Ancestral homeland of modern humans in Botswana, study finds

Katie Ramirez
October 29, 2019

An worldwide team of researchers analyzed the mitochondrial genomes of more than 1,200 people from southern Africa, including Khoisan individuals who continue to live as hunter-gatherers, to trace back the oldest maternal lineage.

"We are in a medical research institute here at the Garvan Institute and we work on many different diseases, trying to understand the genetic link that puts us at risk to many different types of diseases".

While it has always been known anatomically modern humans - homo sapiens sapiens - originated in Africa, scientists have until now been unable to pinpoint the precise location of our species' birthplace.

The study located Botswana, Namibia and Zimbabwe as humanity's point of origin. "What we hadn't known until this study is where exactly this homeland was". According to the study, the earliest modern people resided here for about 70,000 years before certain groups branched out to other locations.

The first migrants ventured north-east, followed by a second wave of migrants who travelled south-west and a third population remained in the homeland until today. This region held Africa's largest lake system Lake Makgadikgadi.

"What we hadn't known until now is where exactly this homeland was", said Vanessa Hayes, a geneticist at the Garvan Institute of Medical Research in Sydney, Australia, and the lead author of the study. This would have created a vast wetland region, ideal to sustain life.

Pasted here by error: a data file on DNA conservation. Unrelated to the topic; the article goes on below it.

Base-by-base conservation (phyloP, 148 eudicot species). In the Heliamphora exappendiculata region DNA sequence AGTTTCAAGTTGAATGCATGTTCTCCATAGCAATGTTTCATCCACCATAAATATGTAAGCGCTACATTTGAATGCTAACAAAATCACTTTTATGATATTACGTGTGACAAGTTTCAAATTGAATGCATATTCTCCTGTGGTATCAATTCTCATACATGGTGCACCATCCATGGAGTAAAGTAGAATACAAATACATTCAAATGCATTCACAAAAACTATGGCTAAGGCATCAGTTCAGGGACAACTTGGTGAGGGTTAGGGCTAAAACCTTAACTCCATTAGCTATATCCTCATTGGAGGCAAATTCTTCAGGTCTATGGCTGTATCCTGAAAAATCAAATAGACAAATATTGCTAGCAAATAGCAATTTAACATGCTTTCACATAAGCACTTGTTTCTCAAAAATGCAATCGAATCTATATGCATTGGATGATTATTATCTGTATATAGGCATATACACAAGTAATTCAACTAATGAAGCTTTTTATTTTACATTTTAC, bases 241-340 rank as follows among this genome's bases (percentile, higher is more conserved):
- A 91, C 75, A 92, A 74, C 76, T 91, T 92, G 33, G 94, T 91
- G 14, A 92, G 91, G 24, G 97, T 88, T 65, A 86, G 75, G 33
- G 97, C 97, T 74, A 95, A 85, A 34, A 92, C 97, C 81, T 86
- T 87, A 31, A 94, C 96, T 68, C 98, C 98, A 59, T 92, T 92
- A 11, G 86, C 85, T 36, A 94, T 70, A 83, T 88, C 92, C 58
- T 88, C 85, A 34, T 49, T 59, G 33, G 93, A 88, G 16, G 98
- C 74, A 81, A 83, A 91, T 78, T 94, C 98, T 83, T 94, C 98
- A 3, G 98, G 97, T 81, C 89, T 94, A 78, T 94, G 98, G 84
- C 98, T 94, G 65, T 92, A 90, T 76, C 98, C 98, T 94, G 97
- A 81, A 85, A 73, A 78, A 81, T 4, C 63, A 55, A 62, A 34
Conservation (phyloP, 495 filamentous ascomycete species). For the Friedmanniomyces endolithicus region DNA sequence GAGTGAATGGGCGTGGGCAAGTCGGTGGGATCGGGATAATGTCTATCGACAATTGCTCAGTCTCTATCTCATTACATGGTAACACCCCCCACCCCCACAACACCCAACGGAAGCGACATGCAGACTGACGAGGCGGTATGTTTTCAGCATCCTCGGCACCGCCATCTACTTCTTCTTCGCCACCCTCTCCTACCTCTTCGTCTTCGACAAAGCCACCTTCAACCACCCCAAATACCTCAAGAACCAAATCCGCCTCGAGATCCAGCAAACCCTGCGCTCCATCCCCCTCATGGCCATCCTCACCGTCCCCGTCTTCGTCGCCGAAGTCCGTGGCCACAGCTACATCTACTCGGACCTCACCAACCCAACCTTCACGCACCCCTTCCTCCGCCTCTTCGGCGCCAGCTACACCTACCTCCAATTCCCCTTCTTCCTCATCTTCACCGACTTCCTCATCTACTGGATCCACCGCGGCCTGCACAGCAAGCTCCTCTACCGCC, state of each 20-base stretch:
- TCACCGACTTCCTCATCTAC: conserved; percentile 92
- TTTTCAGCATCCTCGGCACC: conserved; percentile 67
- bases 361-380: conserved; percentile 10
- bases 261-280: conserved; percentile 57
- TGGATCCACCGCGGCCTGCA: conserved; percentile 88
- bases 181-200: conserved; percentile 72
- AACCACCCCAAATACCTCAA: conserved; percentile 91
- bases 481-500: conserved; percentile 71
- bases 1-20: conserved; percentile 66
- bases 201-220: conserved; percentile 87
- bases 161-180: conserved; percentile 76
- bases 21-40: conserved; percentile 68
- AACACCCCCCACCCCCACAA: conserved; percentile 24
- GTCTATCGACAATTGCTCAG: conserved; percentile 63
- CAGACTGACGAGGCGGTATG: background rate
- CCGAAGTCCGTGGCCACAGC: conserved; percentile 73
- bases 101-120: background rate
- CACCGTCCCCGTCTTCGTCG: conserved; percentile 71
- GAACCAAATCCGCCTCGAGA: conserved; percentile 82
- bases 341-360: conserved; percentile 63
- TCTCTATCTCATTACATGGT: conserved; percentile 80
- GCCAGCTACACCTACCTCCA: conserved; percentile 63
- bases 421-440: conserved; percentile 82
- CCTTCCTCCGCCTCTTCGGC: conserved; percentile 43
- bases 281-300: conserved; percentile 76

One major branch of this tree is known as L3, which arose around the time anatomically modern humans left Africa, and is today shared by all non-African populations, and some but not all within Africa.

But if it was so ideal, why did our ancestors begin to explore other places between 130,000 and 110,000 years ago, first heading northeast and later southwest from the ancestral home? "In contrast to the northeasterly migrants, the southwesterly explorers appear to flourish, experiencing steady population growth".

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It also sparked the development of their genetic, ethnic and cultural diversity, the researchers said.

To the southwest, our ancestors had to adapt to foraging and using resources found in a marine environment, and it appears they did so successfully, Hayes said.

Professor Axel Timmermann, a climate scientist at Pusan National University in South Korea, said: 'These shifts in climate would have opened green, vegetated corridors, first 130,000 years ago to the north east, and then around 110,000 years ago to the south west, allowing our earliest ancestors to migrate away from the homeland for the first time'.

An global team of researchers took DNA samples from 200 Khoesan people, an ethnic group known to carry a high proportion of a branch of DNA known as L0, living in modern day South Africa and Namibia.

There is also a pattern of ancient humans leaving Africa, becoming isolated, and eventually going extinct, but leaving a distinct fossil record.

They abandoned this "homeland" when natural variations in the Earth's orbit caused it to "wobble" and affect the climate, drying up the wetland into what is now part of the Kalahari desert. But the blood of the people who still live there tells an ancient story.

Prof Hayes says that to understand the genetic differences that lead to disease geneticists first need to know the differences that make humans healthy and able to survive for 190,000 years as hunter-gatherers.

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